July 5, 2012 / 3:18 PM / 8 years ago

EURO GOVT-Spanish, Italian bonds hammered after Draghi speech

* Bunds rise as ECB cuts refi/deposit rates
    * Spain sells 3 bln euros of bonds, longer yields rise
    * Ireland returns to market with bill sale

    By Marius Zaharia and Kirsten Donovan
    LONDON, July 5 (Reuters) - Spanish and Italian bond yields
spiked on Thursday after European Central Bank President Mario
Draghi failed to deliver any hint that bolder monetary easing
steps were on the way after the bank cut rates earlier in the
    Following a surprise agreement at a European Union summit
last week to give more powers to the euro zone's permanent ESM
rescue fund, some market participants were hoping that the ECB
would deliver a major policy boost as well.
    However, the central bank only cut its main refinancing rate
to a record low 0.75 percent as expected, while reducing the
deposit rate it charges banks to park cash overnight to zero.
    Draghi also dismissed the idea of the ECB boosting ESM
    "The hope that the EU summit was going to be followed by
something significant from the ECB has not materialised
therefore we're back to where we were before the EU summit,"
said Nick Stamenkovic, bond strategist at RIA Capital Markets.
    "The worry is that the situation in Spain and Italy will get
worse before it gets better and the euro zone will continue to
remain a major threat to the global economy."
    Spanish 10-year bond yields jumped 41 basis
points on the day to 6.81 percent, just a few basis points lower
than the levels seen before the EU summit. Italian yields
 rose 21 bps to 5.97 percent.
    German government bonds rallied, favoured both by the lower
official interest rates and safe haven flows stemming from the
belief that the ECB may not have too many more tricks up its
    Bund futures were 66 ticks higher at 142.98, while
10-year yields were 4.8 bps lower at 1.41 percent.
    "With regards to Draghi's press conference there wasn't too
much to get excited about," DZ Bank rate strategist Michael
Leister said.
    "The sell-off in the periphery doesn't seem intuitive given
that the rate cut should provide some relief ... but it is a buy
the rumour, sell the fact scenario. The peripherals had a good
run and this may be the time for investors to reduce exposure."
    Meanwhile, the Bank of England launched a third round of
monetary stimulus, while China surprised markets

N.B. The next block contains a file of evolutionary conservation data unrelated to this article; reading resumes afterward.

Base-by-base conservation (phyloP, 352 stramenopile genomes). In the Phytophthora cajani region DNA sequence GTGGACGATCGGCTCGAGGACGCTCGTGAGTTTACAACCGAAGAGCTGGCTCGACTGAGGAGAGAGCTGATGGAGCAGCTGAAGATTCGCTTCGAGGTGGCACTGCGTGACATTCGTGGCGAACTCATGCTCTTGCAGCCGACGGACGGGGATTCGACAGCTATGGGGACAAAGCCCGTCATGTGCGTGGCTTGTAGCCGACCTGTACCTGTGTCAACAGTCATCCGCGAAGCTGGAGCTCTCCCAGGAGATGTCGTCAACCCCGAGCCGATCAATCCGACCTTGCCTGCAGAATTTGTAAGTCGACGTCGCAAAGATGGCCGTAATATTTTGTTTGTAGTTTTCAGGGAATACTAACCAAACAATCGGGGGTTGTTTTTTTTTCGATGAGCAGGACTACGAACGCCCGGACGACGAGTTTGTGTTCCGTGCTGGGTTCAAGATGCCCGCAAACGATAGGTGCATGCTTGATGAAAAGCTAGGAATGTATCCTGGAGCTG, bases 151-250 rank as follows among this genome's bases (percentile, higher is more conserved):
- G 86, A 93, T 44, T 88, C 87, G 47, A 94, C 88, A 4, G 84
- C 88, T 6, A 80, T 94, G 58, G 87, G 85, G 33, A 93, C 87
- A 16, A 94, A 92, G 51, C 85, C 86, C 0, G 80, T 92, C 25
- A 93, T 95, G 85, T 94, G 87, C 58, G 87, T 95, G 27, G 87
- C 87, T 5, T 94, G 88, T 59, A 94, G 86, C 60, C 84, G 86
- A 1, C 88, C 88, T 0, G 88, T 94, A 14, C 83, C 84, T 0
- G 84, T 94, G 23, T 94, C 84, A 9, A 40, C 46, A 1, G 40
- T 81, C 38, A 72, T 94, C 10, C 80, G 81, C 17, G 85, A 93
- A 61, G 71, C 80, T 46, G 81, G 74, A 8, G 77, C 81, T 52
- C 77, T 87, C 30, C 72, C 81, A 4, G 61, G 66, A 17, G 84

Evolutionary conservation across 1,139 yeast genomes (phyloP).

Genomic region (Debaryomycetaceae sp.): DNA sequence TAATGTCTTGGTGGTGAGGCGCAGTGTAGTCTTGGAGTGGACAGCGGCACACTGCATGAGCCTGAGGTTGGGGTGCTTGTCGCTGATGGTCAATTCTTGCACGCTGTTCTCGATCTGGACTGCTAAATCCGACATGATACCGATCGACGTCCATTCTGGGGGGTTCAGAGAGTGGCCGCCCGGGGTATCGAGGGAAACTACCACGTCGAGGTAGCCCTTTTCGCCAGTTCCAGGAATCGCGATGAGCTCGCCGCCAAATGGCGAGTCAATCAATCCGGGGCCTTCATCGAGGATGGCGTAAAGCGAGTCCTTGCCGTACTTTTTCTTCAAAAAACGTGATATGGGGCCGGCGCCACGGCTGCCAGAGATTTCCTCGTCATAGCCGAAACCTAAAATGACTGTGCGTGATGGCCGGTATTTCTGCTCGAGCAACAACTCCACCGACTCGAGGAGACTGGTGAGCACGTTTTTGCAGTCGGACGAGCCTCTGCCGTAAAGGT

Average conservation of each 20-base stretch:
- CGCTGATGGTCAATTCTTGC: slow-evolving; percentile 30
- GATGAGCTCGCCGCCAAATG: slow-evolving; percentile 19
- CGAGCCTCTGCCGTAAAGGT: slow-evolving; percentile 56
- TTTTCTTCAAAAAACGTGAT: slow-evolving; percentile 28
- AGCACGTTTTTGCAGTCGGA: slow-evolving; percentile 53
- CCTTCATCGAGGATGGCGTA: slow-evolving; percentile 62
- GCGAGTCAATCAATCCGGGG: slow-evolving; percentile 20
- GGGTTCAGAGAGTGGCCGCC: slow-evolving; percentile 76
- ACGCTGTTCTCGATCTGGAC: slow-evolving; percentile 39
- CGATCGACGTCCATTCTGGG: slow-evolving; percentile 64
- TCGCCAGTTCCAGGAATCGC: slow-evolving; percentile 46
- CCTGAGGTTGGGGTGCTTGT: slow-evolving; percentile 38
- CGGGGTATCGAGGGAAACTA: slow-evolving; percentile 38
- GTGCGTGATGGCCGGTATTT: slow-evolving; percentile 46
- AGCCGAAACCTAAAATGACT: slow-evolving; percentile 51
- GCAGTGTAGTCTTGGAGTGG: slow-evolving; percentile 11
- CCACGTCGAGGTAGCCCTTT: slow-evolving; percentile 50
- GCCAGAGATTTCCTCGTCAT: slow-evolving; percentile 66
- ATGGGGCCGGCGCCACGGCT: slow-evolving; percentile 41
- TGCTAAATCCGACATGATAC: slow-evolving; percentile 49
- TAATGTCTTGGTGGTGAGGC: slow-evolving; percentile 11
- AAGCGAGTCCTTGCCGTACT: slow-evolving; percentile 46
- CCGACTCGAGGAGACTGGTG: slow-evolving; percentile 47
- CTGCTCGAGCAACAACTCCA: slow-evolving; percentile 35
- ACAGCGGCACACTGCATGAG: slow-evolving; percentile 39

by cutting rates for the second time in two months.
    A rise in 10-year Spanish borrowing costs at a sale of 3
billion euros worth of three-, four- and 10-year bonds also
raised tensions in peripheral markets.
    "The bidding (for the 10-year) was very scrappy," said Marc
Ostwald, rate strategist at Monument Securities in London.
    "It's indicative of the lack of liquidity, it also is
indicative that neither the domestic (investors) nor anybody
else are confident that what has been cobbled together so far is
any solution for Spain."
    Spain secured up to 100 billion euros of aid for its
battered banking sector last month but concerns persist that the
euro zone's fourth-largest economy will eventually need a full
sovereign bailout.  
    "We hold the fact that Spain rallied so much after the
summit against it," one trader said. "It was due a pullback."
    While some "fast money" accounts such as hedge funds piled
into the market after the summit to close out bets on the bonds
falling further, traders consistently reported that they were
not seeing any buying of the paper from longer-term investors. 
    "It feels like the forced buying, the short covering, we saw
after the summit has been done now," another trader said.
    France sold 7.8 billion euros of bonds on
Thursday, with core paper supported by almost 40 billion euros
of German redemption and coupon payments this week, and a
further 50 billion euros of payments next week from triple-A
rated countries including France, according to Reuters data.
    Meanwhile bailout recipient Ireland, whose five- and 10-year
bond yields are currently below those of Spain, returned to the
debt market for the first time since September 2010, selling 500
million euros of three-month T-bills 
    Analysts had expected a yield of between 2 and 3 percent and
said anything below 2 percent would be considered a success.
    "The yield of 1.8 percent is not only lower than the grey
market before the auction but is approximately where Spanish
bills are trading, so the parallels to Spain's debt market
extend into the very short end," said Credit Agricole rate
strategist Peter Chatwell.
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